It’s not unheard of for a male to mate with different females at multiple nest sites, though it certainly isn’t the norm. Archer spends more of his time downtown than at Kodak Park, so it will be interesting to see how well he is able to provide for two families, assuming that there are young hatched at both nest sites. We’ve informed the DEC about Unity’s identification, and we’ve also sent word to the Ohio Department of Natural Resources to let them know that their girl has found her way here. We are hopeful that the DEC can work with Kodak to install a nesting box or platform at the KP site, and we’re ready to lend our assistance if its requested. In the meantime our crack staff of watchers will continue to keep an eye on both Times Square and Kodak Park to see what develops in this very interesting drama.

UPDATE! From our friend Kate St. John at the University of Pittsburg comes word that both Unity and Beauty are related! Dorothy, Beauty’s mother, is Unity’s grandmother. That makes Rochester’s resident falcons aunt and niece.

Egg #3 for Beauty, and a Mate for Quest?

Tuesday, April 12th, 2011

3_eggs
Beauty laid her third egg today. We’re not exactly sure when, because she spent a lot of time in the nest box and she didn’t let us see what was going on. Both Beauty and Archer have been on the eggs most of the day. That might be due to the cooler weather, or it could signal the start of “hard” incubation. If that’s the case, then we should be able to expect one more egg, for a total of four. Since the most recent pair of eggs have come at a more-or-less typical peregrine pace, if Beauty does lay another egg we should see it in the next 2 to 3 days.

Capture
In other news, the recent location data from Quest’s satellite transmitter has been nearly stationary for the past several days. Some observers began to speculate that perhaps her transmitter had finally fallen off. But earlier today our friends at the Canadian Peregrine Foundation posted that two falcons, one outfitted with a transmitter, had been spotted on a commercial building in the city of York, Ontario Canada, just east of Toronto. The address for the sighting matched exactly to the location data we’ve been getting from Quest, and Bruce Massey, one of the CPF volunteers, was able to confirm her ID band numbers! It turns out that Quest has been hanging out with a handsome tiercel. Read the full account from CPF watcher Tracy Simpson HERE. Needless to say we’re thrilled to learn that Quest may finally have found a place to settle down, and that she could be starting a family of her own. We’ll keep a close watch on this story, and bring all of the details to you as we learn more!

Eight Days Later, Egg Number Two

Saturday, April 9th, 2011

Camera2_20110409-041900
We were starting to think that there might be a problem with Beauty’s egg-laying this year, but she delivered, depositing egg #2 in the wee hours of the morning. Our best guess at a time, based on images from our cameras is that she laid the egg around 1:14 AM. We didn’t get a look at it until three hours later. After some well deserved rest in the nest box, Beauty left the eggs, but she was back earlier this morning.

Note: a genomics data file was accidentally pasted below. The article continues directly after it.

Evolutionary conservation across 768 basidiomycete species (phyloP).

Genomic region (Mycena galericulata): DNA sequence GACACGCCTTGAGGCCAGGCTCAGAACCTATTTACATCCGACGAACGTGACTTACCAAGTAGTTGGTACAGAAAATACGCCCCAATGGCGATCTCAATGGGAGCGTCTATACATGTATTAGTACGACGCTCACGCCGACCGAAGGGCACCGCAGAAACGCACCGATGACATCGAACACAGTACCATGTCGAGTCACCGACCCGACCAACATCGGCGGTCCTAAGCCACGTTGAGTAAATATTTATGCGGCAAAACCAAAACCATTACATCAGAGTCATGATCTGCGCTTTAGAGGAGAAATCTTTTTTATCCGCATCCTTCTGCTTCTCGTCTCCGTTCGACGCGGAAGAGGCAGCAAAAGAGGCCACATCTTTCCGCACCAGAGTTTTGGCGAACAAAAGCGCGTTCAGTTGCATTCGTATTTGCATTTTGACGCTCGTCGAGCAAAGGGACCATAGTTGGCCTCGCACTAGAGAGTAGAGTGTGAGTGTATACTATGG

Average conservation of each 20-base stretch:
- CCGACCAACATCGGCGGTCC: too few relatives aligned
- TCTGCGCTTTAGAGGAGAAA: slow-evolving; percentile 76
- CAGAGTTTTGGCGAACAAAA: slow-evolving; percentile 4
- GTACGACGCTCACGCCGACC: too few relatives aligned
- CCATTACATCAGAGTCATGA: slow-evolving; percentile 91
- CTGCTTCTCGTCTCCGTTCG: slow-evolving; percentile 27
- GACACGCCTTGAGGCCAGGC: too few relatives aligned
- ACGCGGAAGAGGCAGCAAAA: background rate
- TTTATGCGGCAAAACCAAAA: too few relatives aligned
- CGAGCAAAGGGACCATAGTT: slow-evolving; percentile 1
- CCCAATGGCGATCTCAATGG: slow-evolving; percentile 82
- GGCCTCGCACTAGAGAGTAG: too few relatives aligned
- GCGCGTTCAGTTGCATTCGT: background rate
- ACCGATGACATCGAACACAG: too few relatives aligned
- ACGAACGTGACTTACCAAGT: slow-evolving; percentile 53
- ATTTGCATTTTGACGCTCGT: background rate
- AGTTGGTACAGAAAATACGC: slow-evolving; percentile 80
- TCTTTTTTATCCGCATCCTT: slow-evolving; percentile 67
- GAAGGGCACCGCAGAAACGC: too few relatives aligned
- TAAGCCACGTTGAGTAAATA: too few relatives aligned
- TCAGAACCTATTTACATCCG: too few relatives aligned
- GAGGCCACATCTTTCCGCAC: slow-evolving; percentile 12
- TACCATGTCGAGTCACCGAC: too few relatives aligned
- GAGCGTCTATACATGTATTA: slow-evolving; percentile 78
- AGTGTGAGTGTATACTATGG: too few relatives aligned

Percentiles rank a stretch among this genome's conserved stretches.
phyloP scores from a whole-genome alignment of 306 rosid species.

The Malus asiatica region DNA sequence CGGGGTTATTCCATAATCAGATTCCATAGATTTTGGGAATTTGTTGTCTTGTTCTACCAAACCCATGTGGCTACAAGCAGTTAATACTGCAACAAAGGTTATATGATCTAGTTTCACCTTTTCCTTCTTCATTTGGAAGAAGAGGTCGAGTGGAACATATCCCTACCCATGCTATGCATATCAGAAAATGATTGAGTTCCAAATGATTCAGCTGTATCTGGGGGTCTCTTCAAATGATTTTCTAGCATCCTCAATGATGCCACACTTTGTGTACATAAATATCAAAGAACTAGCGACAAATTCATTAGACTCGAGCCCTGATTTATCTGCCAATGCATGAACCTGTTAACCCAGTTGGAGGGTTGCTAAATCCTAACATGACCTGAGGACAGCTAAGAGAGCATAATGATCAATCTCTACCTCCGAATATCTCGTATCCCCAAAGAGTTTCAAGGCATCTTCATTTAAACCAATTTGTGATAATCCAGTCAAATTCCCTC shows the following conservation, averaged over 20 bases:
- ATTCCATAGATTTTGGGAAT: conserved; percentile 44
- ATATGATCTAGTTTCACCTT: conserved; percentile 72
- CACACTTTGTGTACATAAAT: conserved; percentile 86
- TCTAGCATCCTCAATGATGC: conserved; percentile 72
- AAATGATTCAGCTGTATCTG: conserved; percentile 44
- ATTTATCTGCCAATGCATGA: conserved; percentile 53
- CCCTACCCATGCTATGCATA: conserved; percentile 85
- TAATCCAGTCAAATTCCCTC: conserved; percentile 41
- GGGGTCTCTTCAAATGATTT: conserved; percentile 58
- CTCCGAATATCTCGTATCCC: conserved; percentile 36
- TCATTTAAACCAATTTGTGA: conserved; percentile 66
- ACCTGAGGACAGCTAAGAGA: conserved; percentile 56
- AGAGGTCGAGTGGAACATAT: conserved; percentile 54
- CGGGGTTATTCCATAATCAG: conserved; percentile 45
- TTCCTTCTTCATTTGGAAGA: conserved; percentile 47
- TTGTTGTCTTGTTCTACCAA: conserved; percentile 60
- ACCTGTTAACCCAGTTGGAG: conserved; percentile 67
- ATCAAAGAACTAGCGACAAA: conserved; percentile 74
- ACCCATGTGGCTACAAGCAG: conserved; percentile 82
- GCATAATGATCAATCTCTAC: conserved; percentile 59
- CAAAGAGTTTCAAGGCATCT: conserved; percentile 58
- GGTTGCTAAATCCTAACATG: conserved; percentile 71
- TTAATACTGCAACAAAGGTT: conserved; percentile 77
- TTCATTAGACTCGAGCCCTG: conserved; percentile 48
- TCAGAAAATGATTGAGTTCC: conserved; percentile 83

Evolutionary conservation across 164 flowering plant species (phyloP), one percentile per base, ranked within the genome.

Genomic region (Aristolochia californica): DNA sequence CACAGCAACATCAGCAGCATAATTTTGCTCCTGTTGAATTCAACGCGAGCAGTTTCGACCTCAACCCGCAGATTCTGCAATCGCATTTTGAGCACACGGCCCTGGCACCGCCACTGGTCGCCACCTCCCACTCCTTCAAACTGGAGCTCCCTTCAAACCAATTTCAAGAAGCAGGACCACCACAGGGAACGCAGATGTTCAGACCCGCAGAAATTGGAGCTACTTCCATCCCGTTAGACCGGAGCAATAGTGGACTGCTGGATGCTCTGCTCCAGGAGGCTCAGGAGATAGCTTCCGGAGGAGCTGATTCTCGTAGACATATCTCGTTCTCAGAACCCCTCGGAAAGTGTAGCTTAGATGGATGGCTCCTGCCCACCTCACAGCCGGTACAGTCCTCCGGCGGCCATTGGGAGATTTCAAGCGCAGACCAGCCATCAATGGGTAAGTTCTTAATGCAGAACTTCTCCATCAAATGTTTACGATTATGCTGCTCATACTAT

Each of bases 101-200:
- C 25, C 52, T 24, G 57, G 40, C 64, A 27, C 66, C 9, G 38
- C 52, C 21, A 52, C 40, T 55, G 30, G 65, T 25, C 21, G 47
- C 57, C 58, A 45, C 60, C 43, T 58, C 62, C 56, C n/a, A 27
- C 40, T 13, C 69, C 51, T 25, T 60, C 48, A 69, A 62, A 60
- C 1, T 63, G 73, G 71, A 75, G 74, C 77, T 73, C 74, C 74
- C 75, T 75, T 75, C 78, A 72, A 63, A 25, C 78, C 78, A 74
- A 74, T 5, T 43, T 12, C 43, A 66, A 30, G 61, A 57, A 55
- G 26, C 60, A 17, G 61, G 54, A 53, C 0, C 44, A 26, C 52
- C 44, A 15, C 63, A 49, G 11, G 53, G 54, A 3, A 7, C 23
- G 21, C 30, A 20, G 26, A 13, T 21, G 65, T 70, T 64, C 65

So, when can we expect the next egg from Beauty? With our unofficial motto specto subitus firmly in mind the answer is… well, we don’t really know. Beauty’s keeping her own schedule and she’s not letting us in on it. The next egg could be a couple of days away, or another week, so keep watching!

Beauty Lays First Egg of 2011

Friday, April 1st, 2011

MainCamera_20110401-193300
Yep, you heard us right! Some time around 7:30 this evening Beauty laid her first egg of the season. Peregrines usually lay their eggs 48 to 72 hours apart, so sometime on Sunday we should see egg #2.

Last year Beauty laid a total of four eggs, but only two hatched. That’s not unusual for first time peregrine parents. This time around we’re hoping that all of her eggs will make it to hatching. Archer has proven himself to be an apt provider for his family so we have no doubt that if we get the usual clutch of 3-4 eyases, (falcon hatchlings), they’ll be well fed and taken care of.

So, if you want to keep an eye out for the next egg, here are some signs that Beauty may be getting ready to lay the next one. She’ll spend a lot of time in the nest box, sitting over the bowl-like scrape that she and Archer have dug into the gravel. She may look tired and disheveled, and have a heavy, gravid appearance. She can be in that condition for as little as a couple of hours before laying, to as much as a day. Then, when she’s actually delivering the egg, she’ll be restless, changing her position frequently.

The actual moment at which the egg is deposited can be hard to spot, but thanks to our live video streams you should have an unparalleled opportunity to share in the excitement. And of course, we’ll keep our eyes open too, and announce the happy news as soon as it happens!